When one talks about electronic navigation and fishing, usually the conversation is about nautical positioning systems like GPS or the somewhat outdated LORAN system. These play an invaluable role in guiding commercial and recreational vessels to fishing grounds. What sometimes gets ignored is the value personal navigation devices can play for the non-seagoing variety of angler.
I would quite literally be lost without my Google Maps and Tom-Tom GPS. As an expat in a relatively unfamiliar country (Taiwan), one of the biggest challenges I face is locating potential fishing spots. Local anglers with a lifetime of experience locating honey holes are friendly enough, but understandably reluctant to reveal their favorite spots to an outsider.
My weekend fishing adventures usually begin by pouring over Google Maps on my computer, scoping out ponds on remote back roads near my home or jetties and tiny harbors along the coast. The satellite and street view allow me to locate landmarks nearby so I have a visual reference point when nearing my destination.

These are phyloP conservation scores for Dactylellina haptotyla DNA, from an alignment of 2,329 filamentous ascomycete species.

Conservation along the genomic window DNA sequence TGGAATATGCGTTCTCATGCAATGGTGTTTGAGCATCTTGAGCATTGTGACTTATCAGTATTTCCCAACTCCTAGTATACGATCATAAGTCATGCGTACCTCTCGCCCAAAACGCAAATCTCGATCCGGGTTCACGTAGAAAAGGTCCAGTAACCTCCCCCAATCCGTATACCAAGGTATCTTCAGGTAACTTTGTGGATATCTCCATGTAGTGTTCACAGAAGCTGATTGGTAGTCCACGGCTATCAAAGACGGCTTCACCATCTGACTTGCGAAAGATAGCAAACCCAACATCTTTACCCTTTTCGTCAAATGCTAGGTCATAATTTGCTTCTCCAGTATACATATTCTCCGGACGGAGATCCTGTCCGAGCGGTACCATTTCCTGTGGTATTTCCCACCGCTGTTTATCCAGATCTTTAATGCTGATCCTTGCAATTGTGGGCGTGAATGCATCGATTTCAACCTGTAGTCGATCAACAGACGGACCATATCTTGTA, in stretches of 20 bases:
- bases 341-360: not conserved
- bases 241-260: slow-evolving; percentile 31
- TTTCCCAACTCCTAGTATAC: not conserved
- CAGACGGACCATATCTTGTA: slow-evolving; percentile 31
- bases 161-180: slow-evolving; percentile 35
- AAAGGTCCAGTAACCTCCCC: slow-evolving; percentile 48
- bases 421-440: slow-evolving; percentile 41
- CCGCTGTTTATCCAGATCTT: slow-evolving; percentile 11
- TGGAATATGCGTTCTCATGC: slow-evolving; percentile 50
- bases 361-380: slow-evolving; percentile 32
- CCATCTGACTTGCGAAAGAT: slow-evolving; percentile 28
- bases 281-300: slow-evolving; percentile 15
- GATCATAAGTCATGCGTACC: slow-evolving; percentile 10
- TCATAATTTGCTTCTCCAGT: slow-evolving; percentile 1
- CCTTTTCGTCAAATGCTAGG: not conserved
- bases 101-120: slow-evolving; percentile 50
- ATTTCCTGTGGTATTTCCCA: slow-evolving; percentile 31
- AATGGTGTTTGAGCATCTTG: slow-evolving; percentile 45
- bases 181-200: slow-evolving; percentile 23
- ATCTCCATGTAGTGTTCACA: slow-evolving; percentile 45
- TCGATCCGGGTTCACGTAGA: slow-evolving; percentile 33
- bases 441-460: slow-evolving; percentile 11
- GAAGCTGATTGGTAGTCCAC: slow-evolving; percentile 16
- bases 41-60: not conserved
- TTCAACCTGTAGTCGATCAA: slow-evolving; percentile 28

If traveling by scooter, I generally rely on the Google Maps app on my iPhone. I usually have to pull over from time to time to check my progress, but it’s better than nothing. When I have the car, the Tom-Tom guides me to my destination with turn-by-turn instructions.
Neither system is infallible. Google rarely updates its satellite view and even its street view shots quickly become outdated in Taiwan’s rapidly shifting landscape. Two weeks ago, I rode my scooter for nearly an hour from Sanxia to Taoyuan to check out a commercial pond near the international airport. The street view shots couldn’t have been more than a year old, so one can imagine my surprise when I pulled up at the location only to find a dry weed-filled pit where my pond should be.
Even the GPS can lead one astray. What should have been a quick outing to a nearby harbor last week, turned into a journey of more than an hour through multiple counties because of some incorrectly entered coordinates.
Still my GPS/Google Maps combo has paid off more often than it has lead me into the unknown. It’s the next best thing to a guide when exploring the bays and back roads in unfamiliar territory.